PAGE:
Delta Now Enthusiastically Supports Government Subsidies, Industrial Policy

Delta Air Lines has plenty of cash. They never furloughed any employees. Travel is recovering and they’re expecting to return to profitability this summer. They’re even making large bonus payments to management employees.

Against this backdrop, Hunter Keay from Wolfe Research asked Delta CEO Ed Bastian during the airline’s earnings call whether they would turn down ‘PSP3’ the third government airline bailout that will offer them about $3 billion in exchange for continuing to pay employees through September.

Bastian’s reply was succinct: “we don’t anticipate turning that down, no”

For Delta this is basically $3 billion in free money, with restrictions on top executive pay and share buybacks through September and the need to offer the government a small portion of the bailout back in the form of stock warrants.

The largest U.S. airlines, led by Delta, ran a years-long campaign to get the U.S. government to limit flights by Emirates, Etihad, and Qatar. They expressly sought to limit customer choice and raise fares. Their argument was predicated on the idea that those Gulf carriers were supported by their governments, and what they wanted was a free market in air travel without subsidies.

Last month Delta did an about face with Bastian declaring that the strength of the U.S. airline industry is because of “support of Congress.”

During the earnings call Bastian underscoreed that U.S. airlines are doing better than international partners because other countries have failed to provide subsidies to the same extent that the U.S. government has. And he credited the lack of U.S. airline bankruptcies to “to the government a national priority”

Yet an analyst asked later in the call whether the massive subsidies Delta has received in the past year changes the airline’s position of subsidies for international airlines, and the carrier hemmed and hawed and then said it would not, “that’s an interesting question..and certainly we’ve been dependent on the support from our government here to sustain an essential service for our country. I don’t know what that means for the long-term.”

Finally they settled on the argument that Mideast subsidies are fundamentally different because they were meant to ‘grow’ their economies not to ‘sustain’ them. So “I don’t think it changes the character of what our issues were in the past.” Of course government protection for U.S. airlines is just another form of subsidy but it falls on the back of consumers rather than taxpayers.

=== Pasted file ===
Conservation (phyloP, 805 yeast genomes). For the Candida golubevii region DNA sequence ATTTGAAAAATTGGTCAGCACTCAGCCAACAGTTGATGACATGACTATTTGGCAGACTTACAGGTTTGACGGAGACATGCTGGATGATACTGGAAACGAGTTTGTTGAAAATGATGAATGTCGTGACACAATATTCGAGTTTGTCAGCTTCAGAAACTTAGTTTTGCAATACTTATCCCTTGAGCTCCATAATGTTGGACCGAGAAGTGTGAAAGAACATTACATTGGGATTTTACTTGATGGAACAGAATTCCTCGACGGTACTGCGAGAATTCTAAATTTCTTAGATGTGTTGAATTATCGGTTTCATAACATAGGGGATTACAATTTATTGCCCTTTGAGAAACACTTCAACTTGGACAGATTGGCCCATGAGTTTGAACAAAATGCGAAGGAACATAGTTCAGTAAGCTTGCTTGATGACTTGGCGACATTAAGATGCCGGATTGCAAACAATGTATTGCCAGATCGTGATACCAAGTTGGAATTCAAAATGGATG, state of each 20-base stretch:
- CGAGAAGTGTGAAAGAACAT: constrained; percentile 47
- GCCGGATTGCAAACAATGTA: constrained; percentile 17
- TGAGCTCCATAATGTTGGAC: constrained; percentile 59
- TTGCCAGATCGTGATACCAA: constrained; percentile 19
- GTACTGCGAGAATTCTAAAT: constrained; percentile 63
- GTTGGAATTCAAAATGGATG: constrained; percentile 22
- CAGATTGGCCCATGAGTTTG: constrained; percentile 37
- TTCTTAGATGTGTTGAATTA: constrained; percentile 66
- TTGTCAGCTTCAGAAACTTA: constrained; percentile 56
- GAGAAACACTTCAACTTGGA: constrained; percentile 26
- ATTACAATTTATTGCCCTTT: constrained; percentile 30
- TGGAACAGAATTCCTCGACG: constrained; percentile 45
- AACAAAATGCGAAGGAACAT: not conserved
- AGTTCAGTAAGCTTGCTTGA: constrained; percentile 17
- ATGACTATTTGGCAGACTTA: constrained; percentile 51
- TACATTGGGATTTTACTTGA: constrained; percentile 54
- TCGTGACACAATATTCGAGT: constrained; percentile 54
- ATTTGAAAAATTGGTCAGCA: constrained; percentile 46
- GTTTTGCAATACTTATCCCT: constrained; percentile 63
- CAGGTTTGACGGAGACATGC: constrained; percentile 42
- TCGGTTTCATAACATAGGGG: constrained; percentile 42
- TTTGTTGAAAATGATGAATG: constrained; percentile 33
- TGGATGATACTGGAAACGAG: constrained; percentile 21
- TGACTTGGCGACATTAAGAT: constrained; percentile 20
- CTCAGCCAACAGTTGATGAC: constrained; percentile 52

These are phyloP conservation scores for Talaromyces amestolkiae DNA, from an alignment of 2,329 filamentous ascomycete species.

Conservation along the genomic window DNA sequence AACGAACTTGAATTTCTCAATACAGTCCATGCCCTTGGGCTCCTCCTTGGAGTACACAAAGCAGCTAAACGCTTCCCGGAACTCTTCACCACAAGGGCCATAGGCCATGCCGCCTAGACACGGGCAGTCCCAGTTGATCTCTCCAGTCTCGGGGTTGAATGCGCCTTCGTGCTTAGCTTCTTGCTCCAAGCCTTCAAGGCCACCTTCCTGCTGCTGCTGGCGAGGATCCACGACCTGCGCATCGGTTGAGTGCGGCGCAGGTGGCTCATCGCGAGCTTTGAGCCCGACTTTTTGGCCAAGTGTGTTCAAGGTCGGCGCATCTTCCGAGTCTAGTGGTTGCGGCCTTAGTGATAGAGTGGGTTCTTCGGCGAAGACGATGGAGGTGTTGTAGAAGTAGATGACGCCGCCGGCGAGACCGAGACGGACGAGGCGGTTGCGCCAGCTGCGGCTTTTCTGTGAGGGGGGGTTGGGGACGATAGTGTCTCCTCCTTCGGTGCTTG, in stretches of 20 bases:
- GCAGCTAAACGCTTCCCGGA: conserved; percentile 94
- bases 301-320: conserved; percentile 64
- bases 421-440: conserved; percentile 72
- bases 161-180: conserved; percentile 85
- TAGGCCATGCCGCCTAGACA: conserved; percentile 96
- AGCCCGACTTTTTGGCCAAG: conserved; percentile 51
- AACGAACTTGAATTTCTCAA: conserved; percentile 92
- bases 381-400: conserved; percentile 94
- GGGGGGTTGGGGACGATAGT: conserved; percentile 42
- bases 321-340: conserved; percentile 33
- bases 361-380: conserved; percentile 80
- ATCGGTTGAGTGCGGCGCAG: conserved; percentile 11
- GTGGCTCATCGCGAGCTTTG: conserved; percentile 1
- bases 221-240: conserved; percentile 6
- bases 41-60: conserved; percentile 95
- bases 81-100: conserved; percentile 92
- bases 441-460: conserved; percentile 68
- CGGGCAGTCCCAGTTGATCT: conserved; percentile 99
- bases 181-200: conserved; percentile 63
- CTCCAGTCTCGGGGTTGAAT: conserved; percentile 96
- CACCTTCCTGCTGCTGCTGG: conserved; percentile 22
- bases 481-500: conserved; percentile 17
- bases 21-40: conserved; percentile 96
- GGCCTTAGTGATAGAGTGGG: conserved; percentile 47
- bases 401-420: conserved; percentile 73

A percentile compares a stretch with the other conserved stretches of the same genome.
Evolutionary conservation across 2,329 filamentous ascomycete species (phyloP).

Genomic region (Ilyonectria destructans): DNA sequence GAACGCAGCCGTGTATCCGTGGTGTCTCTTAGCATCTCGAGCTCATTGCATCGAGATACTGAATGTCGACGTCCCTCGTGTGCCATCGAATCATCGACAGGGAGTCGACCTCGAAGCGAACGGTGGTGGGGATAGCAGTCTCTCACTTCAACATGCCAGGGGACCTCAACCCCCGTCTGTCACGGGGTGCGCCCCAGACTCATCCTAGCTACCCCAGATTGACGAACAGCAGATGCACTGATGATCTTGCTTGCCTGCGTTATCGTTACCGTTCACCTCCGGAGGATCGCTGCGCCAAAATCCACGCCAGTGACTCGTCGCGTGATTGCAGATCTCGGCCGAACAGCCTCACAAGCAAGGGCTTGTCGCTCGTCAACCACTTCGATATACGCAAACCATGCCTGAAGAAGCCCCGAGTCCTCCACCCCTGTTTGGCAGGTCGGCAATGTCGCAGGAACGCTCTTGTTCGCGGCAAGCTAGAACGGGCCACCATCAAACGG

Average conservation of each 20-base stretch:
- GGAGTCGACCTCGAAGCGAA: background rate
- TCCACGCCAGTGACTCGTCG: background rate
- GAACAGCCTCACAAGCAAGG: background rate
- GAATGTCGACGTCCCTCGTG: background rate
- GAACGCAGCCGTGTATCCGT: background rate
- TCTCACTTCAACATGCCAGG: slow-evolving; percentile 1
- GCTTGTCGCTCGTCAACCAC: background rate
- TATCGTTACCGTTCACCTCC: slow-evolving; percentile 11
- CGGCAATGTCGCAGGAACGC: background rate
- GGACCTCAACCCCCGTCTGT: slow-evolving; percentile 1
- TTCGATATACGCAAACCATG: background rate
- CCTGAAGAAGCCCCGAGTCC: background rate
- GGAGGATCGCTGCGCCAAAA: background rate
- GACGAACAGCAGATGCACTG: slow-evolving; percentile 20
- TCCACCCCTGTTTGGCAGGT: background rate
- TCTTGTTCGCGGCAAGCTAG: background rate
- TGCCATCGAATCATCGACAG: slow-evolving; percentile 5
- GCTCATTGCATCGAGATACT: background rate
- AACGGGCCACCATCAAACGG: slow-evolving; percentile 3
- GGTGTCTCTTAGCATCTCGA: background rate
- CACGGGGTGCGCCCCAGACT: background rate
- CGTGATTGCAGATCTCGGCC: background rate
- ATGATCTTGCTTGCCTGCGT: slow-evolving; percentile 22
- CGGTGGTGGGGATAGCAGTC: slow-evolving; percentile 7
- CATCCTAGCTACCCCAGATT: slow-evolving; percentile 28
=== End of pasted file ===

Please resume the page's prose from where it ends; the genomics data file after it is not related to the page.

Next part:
About Gary Leff

Gary Leff is one of the foremost experts in the field of miles, points, and frequent business travel - a topic he has covered since 2002. Co-founder of frequent flyer community, emcee of the Freddie Awards, and named one of the "World's Top Travel Experts" by Conde' Nast Traveler (2010-Present) Gary has been a guest on most major news media, profiled in several top print publications, and published broadly on the topic of consumer loyalty. More About Gary »

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  1. Bastian has all the morals of a coyote (the animal, not the smuggler. A smuggler might actually have morals at times).

  2. Blame the voters who elect the people that hand out our tax dollars to these scummy CEO’s. That’s the real problem.

  3. The airline industry didn’t need anything behind the first found of CARES Act financing even if specific companies did.
    You can’t expect Delta to choose to give back cash that Congress is willing to throw at airlines even as the majority of the American public is also getting it, making it unlikely that enough people will object as hard as it is for some people to want to hear that political reality, as detestable as it may be.

  4. @Tim Dunn

    You’re absolutely correct. However, the merits of a private individual or entity accepting government assistance is a straw man argument.

    Instead, Delta’s argument has always been that the presence of government assistance for only certain parties in a given market creates an uncompetitive environment. Not whether that assistance should be taken when given.

    Many bloggers have long maintained that favorable tax treatment are indeed a form of subsidy, but absent the government literally mailing a check to their Atlanta HQ, Delta claimed otherwise. As a result, their position has always been to cry foul that someone else has cooler parents than it does.